Review: Eyedrum’s “How to Fight” puts unique twists on movement, song and text

Jennifer Torrence (left) and Carolyn Chen conceived the piece at the Hambidge Center. (Photo by Mark Gresham)
Jennifer Torrence (left) and Carolyn Chen conceived the piece at the Hambidge Center. (Photo by Mark Gresham)

On Sunday evening, Eyedrum Art and Music Gallery was host to the world premiere of “How to Fight” by composer Carolyn Chen and percussionist Jennifer Torrence. Billed as a “new work for body percussion duo,” Chen and Torrence developed the 50-minute performance piece from scratch during a two-week residency at the Hambidge Center in Rabun Gap, just before bringing it to Atlanta for its debut.

Chen and Torrence met at University of California, San Diego when their respective time there overlapped by one academic year. Although they have performed with each other before, “How to Fight” is their first full-fledged collaboration as a duo, sharing credit for both its composition and performance. Chen currently lives in Pasadena, California, while Torrence, who grew up in Marietta, now lives and works in Oslo, Norway. Given the sheer geographical distance between them, the Hambidge residency was essential to developing “How to Fight.”

The duo arrived at Hambidge with only the topic for the work in place. Over the course of their two-week stay, the work developed into something beyond the premise of a work for body percussion to a broader performance piece also involving spoken monologues, two-part songs and extensive movement. The movement is not dance with an aesthetic goal of beauty; rather, it is drawn from pedestrian motion, common cultural body language, tai chi and aikido, and what seemed in some instances as implied animal behavior.

Some of the monologues were accompanied by unrelated movement by the other performer; some were delivered in the dark. These two kinds of treatments were spelled out in one of Torrence’s monologues without specifically referencing them — how if we deliver a message in words alone, typically 10 percent is retained; in actions alone, perhaps 20 percent. But with words and actions combined, people tend to retain 80 percent of the message. The interplay of delivery, in light and dark, with related and unrelated action, as well as when sung versus spoken, helped keep the attention alive, as did the occasionally surprising transitions between segments, encouraging the audience to not expect the easily predictable.

Constructed somewhat loosely in the manner of a temporal collage, “How to Fight” was able to shift quickly among different aspects of its theme, addressing both the nature of conflict, its successful execution and its avoidance, and not just in human terms. In one segment, Chen and Torrence sat center stage, facing each other, alternating vocal screeches like territorial tropical birds, defending their roosts with their cries. Torrence was by far the louder and more strident in avian screaming. Some of the sung texts also specifically addressed animal responses: both those who flee danger and others who play dead such as the opossum, the fire-bellied toad and the cichlid fish.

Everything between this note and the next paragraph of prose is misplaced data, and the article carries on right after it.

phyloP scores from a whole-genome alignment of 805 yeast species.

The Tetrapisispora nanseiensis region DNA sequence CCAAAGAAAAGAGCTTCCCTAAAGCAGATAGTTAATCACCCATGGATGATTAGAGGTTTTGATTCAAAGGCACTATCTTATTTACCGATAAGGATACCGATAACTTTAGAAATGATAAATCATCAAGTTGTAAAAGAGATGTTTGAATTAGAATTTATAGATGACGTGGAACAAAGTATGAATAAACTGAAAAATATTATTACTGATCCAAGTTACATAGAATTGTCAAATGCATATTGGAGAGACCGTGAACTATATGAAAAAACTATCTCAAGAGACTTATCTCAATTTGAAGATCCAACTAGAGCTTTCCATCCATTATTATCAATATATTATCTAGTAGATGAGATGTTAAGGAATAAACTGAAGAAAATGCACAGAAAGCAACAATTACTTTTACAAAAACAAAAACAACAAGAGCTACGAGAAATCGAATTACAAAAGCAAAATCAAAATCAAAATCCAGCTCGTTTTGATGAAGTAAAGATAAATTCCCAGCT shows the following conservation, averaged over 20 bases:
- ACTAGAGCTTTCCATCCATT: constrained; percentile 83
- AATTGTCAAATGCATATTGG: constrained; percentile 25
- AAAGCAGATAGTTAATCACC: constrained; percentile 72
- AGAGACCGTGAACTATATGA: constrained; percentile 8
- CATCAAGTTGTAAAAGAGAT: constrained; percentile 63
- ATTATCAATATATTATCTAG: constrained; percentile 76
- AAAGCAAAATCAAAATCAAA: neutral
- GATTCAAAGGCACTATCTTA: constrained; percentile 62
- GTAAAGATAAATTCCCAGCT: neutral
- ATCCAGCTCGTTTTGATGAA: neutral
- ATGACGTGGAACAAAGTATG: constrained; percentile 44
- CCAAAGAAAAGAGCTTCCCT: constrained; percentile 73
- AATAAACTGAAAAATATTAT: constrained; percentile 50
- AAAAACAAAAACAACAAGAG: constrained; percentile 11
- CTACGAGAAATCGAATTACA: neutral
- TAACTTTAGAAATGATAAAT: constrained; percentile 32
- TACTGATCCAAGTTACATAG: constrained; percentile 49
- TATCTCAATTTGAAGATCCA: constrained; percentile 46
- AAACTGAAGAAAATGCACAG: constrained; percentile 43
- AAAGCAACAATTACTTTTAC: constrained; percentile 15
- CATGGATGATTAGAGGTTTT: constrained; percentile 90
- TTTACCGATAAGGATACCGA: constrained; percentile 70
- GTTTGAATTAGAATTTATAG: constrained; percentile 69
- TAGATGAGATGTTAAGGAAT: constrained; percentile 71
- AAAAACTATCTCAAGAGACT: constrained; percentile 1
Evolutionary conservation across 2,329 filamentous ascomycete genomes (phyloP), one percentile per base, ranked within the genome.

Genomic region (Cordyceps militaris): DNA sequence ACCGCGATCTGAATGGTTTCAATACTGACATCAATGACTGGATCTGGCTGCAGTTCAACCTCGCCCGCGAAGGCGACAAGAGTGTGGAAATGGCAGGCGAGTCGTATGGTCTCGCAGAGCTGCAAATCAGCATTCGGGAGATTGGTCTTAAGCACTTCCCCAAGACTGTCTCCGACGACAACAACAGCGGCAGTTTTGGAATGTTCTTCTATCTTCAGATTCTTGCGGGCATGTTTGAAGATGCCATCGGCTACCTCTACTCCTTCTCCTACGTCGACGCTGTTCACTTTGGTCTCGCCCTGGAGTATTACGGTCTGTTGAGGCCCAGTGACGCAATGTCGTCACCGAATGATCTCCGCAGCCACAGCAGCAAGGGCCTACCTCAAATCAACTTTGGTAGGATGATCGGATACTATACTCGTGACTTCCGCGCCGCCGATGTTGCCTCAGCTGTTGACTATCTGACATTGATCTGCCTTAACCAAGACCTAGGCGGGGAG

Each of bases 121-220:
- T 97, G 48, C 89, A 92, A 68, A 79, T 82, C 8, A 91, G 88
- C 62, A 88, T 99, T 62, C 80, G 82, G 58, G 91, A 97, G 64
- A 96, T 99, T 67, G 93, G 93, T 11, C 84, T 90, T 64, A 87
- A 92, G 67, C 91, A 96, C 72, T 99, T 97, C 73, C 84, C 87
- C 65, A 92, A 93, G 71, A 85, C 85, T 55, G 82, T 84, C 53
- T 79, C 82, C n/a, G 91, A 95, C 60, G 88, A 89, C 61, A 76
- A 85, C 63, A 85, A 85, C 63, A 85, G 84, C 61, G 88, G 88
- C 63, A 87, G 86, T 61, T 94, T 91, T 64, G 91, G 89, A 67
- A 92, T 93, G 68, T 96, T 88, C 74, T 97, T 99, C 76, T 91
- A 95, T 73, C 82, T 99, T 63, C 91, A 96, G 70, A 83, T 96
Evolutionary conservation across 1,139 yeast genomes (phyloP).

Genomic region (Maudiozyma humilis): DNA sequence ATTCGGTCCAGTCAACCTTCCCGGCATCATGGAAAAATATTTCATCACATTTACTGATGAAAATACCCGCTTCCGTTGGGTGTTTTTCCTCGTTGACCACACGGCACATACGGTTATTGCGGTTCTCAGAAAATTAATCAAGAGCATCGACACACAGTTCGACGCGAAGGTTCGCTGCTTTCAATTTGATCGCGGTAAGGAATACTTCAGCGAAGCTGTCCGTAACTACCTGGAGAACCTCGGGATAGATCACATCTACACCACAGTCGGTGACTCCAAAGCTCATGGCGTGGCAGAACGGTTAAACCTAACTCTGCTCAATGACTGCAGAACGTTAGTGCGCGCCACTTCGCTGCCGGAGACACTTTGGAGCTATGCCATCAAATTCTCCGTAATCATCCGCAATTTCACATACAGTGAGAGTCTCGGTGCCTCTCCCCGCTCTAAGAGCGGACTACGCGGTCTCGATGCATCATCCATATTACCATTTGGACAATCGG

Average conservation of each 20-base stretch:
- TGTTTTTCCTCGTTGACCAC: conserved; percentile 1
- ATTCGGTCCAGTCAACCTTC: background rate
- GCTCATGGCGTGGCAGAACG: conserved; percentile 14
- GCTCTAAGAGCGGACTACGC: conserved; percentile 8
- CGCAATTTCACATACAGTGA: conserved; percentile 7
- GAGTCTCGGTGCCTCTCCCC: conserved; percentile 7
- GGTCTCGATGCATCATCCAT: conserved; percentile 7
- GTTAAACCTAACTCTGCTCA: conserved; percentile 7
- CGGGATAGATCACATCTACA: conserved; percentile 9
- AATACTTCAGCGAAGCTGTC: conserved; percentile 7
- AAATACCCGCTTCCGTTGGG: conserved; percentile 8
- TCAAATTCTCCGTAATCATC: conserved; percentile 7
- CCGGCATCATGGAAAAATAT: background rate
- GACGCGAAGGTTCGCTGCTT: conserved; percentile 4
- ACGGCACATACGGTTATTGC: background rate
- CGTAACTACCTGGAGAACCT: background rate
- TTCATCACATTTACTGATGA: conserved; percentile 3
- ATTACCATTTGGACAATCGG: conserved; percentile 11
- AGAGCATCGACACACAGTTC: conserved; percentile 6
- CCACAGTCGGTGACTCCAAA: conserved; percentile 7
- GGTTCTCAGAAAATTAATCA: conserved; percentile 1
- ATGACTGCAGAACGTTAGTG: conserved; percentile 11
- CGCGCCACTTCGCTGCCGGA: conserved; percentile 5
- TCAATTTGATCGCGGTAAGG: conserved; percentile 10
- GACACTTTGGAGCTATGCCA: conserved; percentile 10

Overall, the performance revealed some of the duo’s respective differences in performance personality. The mercurial Torrence ranged from a placid calm to hot-tempered; Chen was a focused energy under a more reserved surface. One could easily step out on a limb and risk respective comparisons to the principal male characters in Shinichirō Watanabe’s anime Samurai Champloo, the impetuous swordsman Mugen and the composed rōnin Jin.

The work’s perspective on conflict seems to be summed up by its penultimate segment, in which words drawn from ancient Chinese military treatise, “The Art of War,” are sung:

Forthright actions lead to engagement, surprising actions lead to victory

Look weak when you are strong, strong when you are weak 

If you know your enemy, and you know yourself, you need not fear the results of a hundred battles

The supreme art of war is to subdue the enemy

One wins who knows when to fight and when not to fight.

The concert concluded with a scene that was blacked out, with the exception of small flashlights held in the performers’ right hands while doing stylized movements reminiscent of an early section with illuminated stage. The ending offered a sense of rounding off the otherwise collage-like structure of the work.

Despite the limitation of global distance between its creators, “How to Fight” is an intriguing work that deserves another chance at performance soon, before a larger audience in a different, slightly larger and theatrically-equipped space. Unlike its previous incarnation, the current Eyedrum is a pocket venue with limited seating. Even so, the show drew only an intimate audience, with attendance hampered surely by the scheduling on a major holiday weekend.

Preceding the performance of “How to Fight,” Atlanta composer Olivia Kieffer performed a dozen selections from her collection of miniatures for toy piano, “The Texture of Activity.” Kieffer, who was also operating lights for Chen and Torrence, was a last-minute addition as a preamble to the program, presumably to provide another 15 minutes of music to flesh out the concert’s overall length a little. Each movement, about a minute long, is dedicated to a friend, family member or colleague. The music’s mostly optimistic post-modern feel was a suitable appetizer for the main course to come.

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